Material and methods


A young incomplete quadriplegic, who used a handrim wheelchair as his daily means of locomotion, volunteered to participate in the study. Before he gave his informed consent, all testing procedures were explained verbally. After he gave his consent, the procedures were conducted under medical supervision. The experimental procedures were approved by a local ethics committee and complied with the ethical standards of the 1975 Helsinki Declaration.

The athlete was male, 30 years of age, weighed 63 kg and measured 1.82 m. Fourteen years prior to this study, he injured his spinal cord at the cervical level resulting in an incomplete lesion at the fifth cervical vertebrae (C5). He was assessed as class D on the Asia Impairment Scale. He has practiced handcycling for 4 years. His main motor functions were hampered as following:

  • grasping movement impossible in hands;

  • functional limitation in both forearms;

  • grade 3 triceps (according to manual muscle testing);

  • non-functional obliquus, transversus abdominis and latissimus dorsi on the right side;

  • non-functional pectoralis minor on both sides.


This study was carried out on the athlete’s own handbike (Sopur spirit 470), adapted for his particular motor functions, which was mounted on a roller ergometer (model TACX 1450 Speedmatic), as shown in Fig. 1 . The athlete sat in a semi-recumbent position, which did not allow complete elbow extension when the back and the shoulders were pressed against the backrest, arms held out, and hands on the cranks. This sitting position situated the crank axis slightly below the scapulohumeral joint. Abdominal strap was not used since athlete never used it during training and did not wish to use it for his trip through the Pyrenees, thus similar conditions were maintained.

Fig. 1

Experimental set-up (a) and ergonomic adjustments: hand splints allowing pedal grasping (b and c), hydraulic break pedal on the side of the functional leg (d) and brake lever at chin level (e).

Experimental protocol

The ALBT is an adaptation from the well-known LBT. Created by Léger and Boucher in 1980, the LBT was initially used for runners. The ALBT uses an identical audiotape to the one used in LBT, which emits “beep” sounds at regular intervals. However, increments were changed from 1 km/h to 1.6 km/h, making each stage correspond to a specific speed.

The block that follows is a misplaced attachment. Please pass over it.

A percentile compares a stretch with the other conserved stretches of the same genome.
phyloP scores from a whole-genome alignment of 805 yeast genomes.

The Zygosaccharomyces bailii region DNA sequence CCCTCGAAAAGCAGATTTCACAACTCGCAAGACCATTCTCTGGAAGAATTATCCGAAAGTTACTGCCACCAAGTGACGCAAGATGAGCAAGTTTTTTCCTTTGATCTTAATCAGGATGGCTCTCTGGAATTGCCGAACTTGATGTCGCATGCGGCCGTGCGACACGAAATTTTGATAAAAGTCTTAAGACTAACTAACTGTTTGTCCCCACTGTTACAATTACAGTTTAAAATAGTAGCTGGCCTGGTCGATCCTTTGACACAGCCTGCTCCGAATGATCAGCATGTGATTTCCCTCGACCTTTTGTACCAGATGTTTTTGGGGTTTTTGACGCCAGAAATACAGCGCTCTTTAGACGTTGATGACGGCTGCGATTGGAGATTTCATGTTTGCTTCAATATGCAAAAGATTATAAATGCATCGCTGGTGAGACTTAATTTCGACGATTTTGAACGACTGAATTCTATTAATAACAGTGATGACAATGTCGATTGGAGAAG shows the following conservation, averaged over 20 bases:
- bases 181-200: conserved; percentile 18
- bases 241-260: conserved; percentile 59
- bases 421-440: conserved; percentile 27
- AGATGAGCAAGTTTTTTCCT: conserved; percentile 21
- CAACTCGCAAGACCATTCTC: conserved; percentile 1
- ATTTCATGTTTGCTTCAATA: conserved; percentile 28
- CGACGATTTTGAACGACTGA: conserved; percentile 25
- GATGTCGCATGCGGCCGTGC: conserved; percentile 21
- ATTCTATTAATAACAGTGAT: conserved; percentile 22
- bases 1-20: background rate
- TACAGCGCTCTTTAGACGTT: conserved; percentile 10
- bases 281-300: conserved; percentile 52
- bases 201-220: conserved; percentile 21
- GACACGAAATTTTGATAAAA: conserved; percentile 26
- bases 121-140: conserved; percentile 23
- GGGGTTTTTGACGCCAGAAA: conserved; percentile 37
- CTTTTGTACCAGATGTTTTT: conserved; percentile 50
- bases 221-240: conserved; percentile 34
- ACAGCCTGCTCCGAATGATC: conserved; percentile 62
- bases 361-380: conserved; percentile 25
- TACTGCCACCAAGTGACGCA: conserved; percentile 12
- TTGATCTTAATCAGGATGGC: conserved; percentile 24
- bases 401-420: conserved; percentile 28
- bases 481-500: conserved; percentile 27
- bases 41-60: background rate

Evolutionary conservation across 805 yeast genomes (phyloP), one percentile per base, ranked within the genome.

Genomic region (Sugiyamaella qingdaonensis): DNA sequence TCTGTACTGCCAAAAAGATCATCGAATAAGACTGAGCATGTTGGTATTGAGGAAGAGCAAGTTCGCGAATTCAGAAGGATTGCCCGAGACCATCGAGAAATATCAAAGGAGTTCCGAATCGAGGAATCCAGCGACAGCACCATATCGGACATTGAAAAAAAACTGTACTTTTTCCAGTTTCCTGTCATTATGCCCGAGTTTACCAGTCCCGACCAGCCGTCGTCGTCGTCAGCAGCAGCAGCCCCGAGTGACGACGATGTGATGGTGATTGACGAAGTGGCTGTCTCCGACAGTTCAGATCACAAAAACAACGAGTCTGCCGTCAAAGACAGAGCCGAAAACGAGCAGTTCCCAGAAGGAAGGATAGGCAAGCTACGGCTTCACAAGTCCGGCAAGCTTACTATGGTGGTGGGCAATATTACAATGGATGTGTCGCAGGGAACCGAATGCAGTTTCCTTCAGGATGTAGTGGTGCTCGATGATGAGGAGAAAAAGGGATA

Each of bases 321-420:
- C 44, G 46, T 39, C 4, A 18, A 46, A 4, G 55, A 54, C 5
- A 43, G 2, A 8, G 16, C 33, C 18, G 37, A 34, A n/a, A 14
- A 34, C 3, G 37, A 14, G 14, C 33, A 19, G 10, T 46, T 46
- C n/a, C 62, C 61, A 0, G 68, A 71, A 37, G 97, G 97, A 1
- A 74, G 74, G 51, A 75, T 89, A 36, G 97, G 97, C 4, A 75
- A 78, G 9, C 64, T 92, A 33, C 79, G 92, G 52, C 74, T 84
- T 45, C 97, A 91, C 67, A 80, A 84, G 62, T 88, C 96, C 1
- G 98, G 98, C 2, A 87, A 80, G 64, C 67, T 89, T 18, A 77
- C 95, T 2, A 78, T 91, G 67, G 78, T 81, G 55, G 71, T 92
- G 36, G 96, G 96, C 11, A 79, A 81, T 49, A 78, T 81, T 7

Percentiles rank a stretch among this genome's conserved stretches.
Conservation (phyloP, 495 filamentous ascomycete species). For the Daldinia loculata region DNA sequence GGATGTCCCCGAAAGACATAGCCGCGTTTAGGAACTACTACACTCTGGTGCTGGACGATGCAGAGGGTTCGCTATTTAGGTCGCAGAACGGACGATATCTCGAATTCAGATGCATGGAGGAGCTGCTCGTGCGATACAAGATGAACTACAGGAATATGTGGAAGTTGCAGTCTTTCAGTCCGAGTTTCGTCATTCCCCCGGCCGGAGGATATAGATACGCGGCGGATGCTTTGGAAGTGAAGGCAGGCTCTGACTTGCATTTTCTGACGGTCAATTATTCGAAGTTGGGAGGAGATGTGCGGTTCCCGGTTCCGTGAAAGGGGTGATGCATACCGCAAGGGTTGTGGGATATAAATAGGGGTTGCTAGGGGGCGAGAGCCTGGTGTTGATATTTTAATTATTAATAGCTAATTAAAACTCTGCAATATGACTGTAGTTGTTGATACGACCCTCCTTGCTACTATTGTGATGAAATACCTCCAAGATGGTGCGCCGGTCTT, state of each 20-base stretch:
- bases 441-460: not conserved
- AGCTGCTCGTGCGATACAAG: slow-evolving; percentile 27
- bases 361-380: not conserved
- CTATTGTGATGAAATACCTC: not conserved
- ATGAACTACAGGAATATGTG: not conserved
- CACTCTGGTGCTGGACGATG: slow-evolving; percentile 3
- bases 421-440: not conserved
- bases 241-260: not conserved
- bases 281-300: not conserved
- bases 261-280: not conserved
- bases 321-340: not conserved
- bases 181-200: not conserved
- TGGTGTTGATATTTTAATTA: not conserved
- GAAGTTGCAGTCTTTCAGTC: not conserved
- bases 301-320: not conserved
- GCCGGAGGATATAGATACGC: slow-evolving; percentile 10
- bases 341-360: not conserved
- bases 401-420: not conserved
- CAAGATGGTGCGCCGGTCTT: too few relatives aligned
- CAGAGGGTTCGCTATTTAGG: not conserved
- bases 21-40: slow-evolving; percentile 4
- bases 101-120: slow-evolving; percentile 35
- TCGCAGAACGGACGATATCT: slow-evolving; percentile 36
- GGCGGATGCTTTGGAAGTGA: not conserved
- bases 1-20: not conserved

This study was conducted in laboratory setting, using a roller ergometer set at the minimal resistance level and for which drag forces were not measurable. The ALBT was applied starting at 12.8 km/h. Speed was controlled using a speedometer attached to the handbike. The test was considered finished when the participant reached exhaustion, or when participant was unable to maintain required speed more than three times. The last completed stage indicated maximal aerobic velocity. A 3-minute warm-up period (corresponding to the literature average ) and a 6-minute recovery phase (3 min active/ 3 min passive) were imposed, respectively before and after testing.

Physiological variables

During testing, participant wore a nose-clip and breathed into a mouthpiece with low dead space; oxygen consumption ( ˙VO2V˙O2
V ˙ ⁡ O 2
, in l/min), ventilation ( ˙VEV˙E
V ˙ ⁡ E
, in l/min), tidal volume ( V t , in l) and respiratory exchange ratio (RER) were recorded continuously using open-circuit system (Ergocard ® ). Data were analyzed by computer, averaging ˙VO2V˙O2
V ˙ ⁡ O 2
and ˙VEV˙E
V ˙ ⁡ E
values every 30 seconds using appropriate software. Additionally, the heart rate (HR) was monitored with an electrocardiogram, and lactate concentration was measured at the ear lobe (after warming the sampling zone to arterialize the blood). The athlete was encouraged to continue as long as he could in order to reach a ˙VO2V˙O2
V ˙ ⁡ O 2

Crank rate and rate of perceived exertion (RPE)

At each stage, the freely-chosen crank rate was visually estimated by counting revolutions per 30 seconds and then averaging for 1 minute (revolutions per minute [rpm]). At the end of the test, the athlete also estimated his muscle and dyspnea perceptions using the 10-degree Borg scale .


Table 1 summarizes the measured variables (metabolic, cardiac, ventilatory and clinic exertion), allowing us to see to what extent the test was maximal. We observed a very high maximal respiratory frequency (85 cycles/min) as well a high freely-chosen crank rate (95 rpm). Maximal aerobic velocity was estimated at 36.8 km/h. The analysis of the ˙VO2V˙O2
V ˙ ⁡ O 2
curve ( Fig. 2 ) demonstrated the absence of a ˙VO2V˙O2
V ˙ ⁡ O 2
plateau, which, according to Rimaud et al. , is normally considered to be a criterion for maximality.

Table 1

Assessement criteria for maximal tests , maximal respiratory frequency, average crank rate and maximal aerobic velocity (last stage).

Criteria for assessing maximal tests Results
V ˙ ⁡ O 2max
V ˙ ⁡ O 2max
V ˙ ⁡ O 2peak
= 1.16 l/min
[La] > 8 mmol/l [La] = 7.7 mmol/l (end of the test)
FC max > 85% theoretical FC max a FC peak a = 133 beats/min
RER> 1.1 [gas exchange ratio ( ˙VCOV˙CO
V ˙ ⁡ CO
/ ˙VO2V˙O2
V ˙ ⁡ O 2
RER = 1.34
Perceived exertion rate (Borg) [max if n > 5] Dyspnea = 7
Muscular = 8
Maximal respiratory frequency 85 cycles/min
Average crank rate ≈ 95 tours/min
Last sustained stage No. 16 (MAV = 36.8 km/h)

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Apr 23, 2017 | Posted by in PHYSICAL MEDICINE & REHABILITATION | Comments Off on Physiological responses in handcycling. Preliminary study